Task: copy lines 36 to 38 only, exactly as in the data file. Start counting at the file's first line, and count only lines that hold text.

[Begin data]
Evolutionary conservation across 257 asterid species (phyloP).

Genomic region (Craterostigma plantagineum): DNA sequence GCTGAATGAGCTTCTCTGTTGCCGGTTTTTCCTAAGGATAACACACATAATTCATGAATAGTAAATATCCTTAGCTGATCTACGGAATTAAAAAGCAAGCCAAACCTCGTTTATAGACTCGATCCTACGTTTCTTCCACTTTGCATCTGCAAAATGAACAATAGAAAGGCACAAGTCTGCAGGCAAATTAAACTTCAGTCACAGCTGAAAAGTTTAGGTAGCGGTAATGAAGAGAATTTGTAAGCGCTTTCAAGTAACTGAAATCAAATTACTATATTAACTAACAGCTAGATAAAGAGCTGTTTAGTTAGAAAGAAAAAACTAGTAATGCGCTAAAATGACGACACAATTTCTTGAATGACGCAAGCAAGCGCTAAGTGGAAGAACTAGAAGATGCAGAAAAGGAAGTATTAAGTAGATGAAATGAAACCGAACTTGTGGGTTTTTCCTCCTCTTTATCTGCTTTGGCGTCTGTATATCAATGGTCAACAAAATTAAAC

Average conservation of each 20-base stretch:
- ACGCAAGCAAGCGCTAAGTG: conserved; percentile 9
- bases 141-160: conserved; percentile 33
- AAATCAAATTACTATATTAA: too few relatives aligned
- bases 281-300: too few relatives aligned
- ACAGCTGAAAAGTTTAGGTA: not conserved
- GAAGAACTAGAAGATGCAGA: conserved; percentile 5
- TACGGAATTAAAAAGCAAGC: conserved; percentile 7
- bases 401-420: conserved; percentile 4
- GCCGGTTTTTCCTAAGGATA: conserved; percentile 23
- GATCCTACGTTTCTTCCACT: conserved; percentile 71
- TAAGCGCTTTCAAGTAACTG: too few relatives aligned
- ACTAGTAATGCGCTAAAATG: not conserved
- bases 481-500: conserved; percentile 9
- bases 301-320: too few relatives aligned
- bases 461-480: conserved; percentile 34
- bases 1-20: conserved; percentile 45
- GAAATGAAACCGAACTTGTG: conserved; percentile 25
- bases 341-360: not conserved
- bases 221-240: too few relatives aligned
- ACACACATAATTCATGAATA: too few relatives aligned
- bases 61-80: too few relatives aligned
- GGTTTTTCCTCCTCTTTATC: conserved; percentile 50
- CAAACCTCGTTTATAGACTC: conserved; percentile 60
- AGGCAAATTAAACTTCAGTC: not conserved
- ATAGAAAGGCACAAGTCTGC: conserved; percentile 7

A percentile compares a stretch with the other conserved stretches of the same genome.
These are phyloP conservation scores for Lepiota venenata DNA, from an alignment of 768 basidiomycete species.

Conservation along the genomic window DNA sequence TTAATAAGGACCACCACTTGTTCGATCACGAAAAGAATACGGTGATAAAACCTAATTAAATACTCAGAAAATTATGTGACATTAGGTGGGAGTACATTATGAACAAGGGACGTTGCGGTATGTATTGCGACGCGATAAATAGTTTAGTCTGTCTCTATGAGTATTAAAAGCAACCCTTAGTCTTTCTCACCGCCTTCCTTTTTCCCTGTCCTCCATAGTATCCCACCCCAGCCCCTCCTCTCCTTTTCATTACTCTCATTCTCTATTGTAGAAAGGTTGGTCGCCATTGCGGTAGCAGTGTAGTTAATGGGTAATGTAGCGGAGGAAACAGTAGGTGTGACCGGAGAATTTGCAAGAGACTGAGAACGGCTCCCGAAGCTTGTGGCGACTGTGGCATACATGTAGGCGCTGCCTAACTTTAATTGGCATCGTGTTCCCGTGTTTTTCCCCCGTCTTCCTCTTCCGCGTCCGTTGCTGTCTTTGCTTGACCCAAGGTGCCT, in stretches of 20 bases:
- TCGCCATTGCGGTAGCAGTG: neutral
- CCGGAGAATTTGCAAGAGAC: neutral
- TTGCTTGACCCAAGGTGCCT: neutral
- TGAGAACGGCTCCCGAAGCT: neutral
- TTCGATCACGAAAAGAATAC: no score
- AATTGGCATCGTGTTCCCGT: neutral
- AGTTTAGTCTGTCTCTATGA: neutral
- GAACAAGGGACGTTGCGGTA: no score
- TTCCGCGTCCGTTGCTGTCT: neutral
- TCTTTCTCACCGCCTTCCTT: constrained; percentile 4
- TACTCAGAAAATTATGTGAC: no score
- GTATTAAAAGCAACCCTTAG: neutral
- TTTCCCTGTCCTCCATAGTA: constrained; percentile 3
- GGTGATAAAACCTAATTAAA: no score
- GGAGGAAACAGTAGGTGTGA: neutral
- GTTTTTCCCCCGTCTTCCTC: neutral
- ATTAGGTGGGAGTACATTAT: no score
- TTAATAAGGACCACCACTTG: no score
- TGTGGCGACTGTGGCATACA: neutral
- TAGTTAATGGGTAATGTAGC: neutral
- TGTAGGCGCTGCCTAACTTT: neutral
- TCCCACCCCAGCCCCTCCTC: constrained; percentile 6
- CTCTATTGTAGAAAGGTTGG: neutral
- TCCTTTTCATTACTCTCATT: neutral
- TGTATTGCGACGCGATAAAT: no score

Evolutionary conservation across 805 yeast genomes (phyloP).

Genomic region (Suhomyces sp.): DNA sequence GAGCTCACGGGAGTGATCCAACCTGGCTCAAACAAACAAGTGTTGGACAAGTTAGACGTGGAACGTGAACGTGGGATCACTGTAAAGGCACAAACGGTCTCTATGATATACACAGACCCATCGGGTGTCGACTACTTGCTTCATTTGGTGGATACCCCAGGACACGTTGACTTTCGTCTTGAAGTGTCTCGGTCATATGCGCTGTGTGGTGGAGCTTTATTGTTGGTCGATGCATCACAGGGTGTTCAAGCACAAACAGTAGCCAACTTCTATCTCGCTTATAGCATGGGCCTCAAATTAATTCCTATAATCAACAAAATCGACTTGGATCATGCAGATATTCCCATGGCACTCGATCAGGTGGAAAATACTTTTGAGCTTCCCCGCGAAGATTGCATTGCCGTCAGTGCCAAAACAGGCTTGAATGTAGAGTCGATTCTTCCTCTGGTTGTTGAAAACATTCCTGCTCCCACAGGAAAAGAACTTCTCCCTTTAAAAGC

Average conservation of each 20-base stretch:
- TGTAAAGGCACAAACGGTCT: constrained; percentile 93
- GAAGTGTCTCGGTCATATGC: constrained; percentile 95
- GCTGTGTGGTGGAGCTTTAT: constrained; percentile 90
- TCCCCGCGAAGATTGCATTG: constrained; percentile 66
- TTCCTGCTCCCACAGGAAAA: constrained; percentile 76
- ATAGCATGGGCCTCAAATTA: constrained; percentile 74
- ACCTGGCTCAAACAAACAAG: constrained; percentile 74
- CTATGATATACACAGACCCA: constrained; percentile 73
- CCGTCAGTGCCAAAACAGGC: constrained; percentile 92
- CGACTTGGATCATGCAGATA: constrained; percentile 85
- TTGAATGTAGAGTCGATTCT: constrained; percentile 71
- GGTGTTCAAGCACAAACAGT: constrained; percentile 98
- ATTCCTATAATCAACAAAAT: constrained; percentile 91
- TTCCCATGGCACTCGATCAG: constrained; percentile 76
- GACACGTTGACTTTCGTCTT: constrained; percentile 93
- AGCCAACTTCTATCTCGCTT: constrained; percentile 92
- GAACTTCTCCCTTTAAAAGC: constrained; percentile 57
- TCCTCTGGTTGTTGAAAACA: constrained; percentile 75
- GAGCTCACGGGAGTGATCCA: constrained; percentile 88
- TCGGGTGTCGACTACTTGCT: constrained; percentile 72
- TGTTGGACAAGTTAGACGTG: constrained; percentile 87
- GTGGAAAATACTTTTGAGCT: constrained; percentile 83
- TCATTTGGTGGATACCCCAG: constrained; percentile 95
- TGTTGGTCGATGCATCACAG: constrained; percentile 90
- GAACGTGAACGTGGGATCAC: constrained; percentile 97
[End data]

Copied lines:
- TTCGATCACGAAAAGAATAC: no score
- AATTGGCATCGTGTTCCCGT: neutral
- AGTTTAGTCTGTCTCTATGA: neutral